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Article
June 1959

A New Ceruminolytic for Use in Pediatric Ear Examinations

Author Affiliations

New York
Chief of Pediatrics, Beekman Downtown Hospital.

AMA Am J Dis Child. 1959;97(6):863-864. doi:10.1001/archpedi.1959.02070010865015
Abstract

Some degree of involvement of the middle ear is present in practically all upper respiratory infections of infants and small children.1 It therefore becomes evident that an adequate examination of the tympanic membrane and ear canal is of primary importance in pediatrics. Statistical studies have shown that over 30% of ears in which disease is present may have the tympanic membrane totally obscured by wax.2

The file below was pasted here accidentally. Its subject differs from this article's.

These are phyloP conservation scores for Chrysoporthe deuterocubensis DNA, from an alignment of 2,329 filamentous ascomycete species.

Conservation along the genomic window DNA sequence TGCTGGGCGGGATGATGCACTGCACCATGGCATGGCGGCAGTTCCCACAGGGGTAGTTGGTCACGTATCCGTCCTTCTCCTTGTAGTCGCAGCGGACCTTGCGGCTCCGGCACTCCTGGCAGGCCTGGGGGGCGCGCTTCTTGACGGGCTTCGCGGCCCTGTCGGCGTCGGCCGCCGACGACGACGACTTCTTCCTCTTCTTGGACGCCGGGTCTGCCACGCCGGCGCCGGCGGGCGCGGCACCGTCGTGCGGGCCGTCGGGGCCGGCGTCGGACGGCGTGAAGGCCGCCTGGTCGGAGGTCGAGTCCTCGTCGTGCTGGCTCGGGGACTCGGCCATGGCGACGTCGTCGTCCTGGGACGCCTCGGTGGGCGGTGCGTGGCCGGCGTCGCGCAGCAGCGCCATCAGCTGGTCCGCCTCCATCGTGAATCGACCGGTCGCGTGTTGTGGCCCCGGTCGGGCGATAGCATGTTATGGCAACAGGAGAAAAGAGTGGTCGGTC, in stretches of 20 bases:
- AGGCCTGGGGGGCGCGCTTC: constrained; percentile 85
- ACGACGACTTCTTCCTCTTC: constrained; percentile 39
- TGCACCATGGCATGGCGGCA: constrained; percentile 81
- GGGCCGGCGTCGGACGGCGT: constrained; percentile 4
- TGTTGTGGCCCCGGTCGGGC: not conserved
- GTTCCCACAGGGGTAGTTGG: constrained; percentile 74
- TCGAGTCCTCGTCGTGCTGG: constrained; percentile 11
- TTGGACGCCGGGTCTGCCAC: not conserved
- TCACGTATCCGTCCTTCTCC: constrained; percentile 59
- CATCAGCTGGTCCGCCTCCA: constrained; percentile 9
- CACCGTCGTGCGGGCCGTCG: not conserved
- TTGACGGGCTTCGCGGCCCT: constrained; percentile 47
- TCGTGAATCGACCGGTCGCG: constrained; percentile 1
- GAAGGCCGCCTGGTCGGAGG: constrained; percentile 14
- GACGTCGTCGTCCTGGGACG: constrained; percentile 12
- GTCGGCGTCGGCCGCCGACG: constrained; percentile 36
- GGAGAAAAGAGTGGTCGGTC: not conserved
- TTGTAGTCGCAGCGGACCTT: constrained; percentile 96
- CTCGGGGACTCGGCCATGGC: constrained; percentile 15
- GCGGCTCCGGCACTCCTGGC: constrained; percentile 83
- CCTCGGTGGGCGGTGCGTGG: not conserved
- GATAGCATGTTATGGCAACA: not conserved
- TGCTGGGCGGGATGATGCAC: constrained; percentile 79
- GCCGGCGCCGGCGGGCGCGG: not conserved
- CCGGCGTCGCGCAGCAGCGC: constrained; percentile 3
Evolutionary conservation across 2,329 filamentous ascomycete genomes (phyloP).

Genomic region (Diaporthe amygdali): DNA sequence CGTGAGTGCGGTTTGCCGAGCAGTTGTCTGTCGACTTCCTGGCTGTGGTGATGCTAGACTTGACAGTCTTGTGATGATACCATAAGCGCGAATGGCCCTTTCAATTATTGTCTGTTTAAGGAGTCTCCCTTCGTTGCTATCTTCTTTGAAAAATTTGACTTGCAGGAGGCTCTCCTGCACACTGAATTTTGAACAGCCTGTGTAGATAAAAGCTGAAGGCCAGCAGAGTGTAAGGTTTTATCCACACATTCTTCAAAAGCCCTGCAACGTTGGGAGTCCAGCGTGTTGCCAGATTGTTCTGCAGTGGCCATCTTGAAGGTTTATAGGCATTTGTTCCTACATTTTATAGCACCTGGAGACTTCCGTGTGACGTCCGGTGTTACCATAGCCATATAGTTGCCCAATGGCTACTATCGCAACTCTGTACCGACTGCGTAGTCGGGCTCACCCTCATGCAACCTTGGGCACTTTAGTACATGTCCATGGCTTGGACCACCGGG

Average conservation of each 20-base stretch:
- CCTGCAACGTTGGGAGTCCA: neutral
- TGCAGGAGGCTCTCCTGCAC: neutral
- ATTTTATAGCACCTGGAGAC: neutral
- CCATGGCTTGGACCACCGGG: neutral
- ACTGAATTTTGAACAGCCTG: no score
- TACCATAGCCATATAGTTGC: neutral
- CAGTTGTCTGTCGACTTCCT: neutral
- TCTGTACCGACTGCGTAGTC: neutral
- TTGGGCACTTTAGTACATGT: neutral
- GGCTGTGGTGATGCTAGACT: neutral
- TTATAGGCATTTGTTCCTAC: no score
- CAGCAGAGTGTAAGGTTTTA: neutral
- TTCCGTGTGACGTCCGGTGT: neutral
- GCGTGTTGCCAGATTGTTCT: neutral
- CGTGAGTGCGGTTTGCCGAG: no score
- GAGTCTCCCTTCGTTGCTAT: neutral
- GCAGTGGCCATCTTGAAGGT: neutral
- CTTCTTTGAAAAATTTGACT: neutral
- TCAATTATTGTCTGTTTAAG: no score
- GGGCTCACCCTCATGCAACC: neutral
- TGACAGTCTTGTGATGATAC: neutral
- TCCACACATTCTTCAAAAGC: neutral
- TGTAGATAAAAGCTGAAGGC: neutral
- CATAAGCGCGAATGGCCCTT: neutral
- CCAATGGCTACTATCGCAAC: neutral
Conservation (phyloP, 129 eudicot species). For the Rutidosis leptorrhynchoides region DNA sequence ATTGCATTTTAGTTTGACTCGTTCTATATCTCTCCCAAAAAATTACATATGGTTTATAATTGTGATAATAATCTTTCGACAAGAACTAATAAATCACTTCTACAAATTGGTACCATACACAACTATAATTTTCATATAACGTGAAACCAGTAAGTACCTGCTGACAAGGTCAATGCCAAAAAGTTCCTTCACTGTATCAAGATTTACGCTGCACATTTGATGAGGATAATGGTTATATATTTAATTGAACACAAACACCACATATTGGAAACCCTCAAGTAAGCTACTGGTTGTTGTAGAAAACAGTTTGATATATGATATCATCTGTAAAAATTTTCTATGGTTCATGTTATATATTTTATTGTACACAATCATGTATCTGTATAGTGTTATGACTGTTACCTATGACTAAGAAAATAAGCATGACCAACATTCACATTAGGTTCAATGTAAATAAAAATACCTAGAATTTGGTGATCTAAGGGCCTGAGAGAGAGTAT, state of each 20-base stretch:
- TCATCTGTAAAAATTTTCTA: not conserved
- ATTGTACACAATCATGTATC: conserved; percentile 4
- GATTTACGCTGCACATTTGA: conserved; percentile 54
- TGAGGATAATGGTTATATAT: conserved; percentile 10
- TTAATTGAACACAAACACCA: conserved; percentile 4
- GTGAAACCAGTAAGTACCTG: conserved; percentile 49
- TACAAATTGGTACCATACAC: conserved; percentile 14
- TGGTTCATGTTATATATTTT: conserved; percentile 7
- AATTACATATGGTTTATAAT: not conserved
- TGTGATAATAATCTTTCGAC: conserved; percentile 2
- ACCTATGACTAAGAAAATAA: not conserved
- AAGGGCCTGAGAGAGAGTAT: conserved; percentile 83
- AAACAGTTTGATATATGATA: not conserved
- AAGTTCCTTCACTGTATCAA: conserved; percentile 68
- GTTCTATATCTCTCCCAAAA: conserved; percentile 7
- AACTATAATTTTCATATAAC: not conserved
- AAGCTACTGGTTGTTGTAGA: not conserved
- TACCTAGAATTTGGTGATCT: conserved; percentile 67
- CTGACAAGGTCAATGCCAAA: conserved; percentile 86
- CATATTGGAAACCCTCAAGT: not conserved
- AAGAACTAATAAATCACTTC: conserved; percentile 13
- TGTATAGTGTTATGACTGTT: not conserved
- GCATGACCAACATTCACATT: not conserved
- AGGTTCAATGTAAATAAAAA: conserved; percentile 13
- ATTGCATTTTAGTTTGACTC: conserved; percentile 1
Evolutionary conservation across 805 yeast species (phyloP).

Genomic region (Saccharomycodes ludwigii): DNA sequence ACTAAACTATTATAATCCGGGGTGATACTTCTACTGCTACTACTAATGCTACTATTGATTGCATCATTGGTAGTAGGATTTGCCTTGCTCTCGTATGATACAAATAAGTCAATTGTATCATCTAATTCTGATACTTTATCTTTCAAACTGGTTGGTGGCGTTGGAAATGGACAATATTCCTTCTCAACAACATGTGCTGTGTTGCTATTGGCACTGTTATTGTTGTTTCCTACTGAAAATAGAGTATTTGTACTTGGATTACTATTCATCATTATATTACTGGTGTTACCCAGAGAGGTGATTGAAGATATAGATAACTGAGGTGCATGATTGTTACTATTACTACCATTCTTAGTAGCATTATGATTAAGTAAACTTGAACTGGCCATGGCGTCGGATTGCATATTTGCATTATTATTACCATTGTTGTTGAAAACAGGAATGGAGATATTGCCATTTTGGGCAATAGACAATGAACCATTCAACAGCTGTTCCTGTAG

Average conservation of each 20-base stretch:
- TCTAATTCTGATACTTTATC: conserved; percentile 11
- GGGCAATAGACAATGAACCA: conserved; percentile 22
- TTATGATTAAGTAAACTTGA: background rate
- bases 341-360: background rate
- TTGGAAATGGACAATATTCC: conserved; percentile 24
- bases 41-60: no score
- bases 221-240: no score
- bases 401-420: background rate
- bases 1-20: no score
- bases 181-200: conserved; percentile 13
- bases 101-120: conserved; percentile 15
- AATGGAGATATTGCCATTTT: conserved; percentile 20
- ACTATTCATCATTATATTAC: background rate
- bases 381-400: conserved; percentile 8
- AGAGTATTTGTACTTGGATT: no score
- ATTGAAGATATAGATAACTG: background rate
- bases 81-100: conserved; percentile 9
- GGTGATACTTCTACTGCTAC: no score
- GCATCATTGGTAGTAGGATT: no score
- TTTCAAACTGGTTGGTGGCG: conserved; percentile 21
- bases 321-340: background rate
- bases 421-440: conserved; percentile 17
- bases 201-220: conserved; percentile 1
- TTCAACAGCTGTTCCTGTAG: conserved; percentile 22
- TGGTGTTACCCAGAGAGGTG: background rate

The removal of ear wax in a sick child who is suffering not unusually from a fair degree of pain is a difficult problem. Removal of wax with a blunt curette is safe only if the child is cooperative, which is rarely the case. Irrigation with warm water is a lengthy and inconvenient procedure, which must be done with great caution in young children since only a little pressure may be enough to rupture an inflamed tympanic membrane. Also, in this procedure, cooperation

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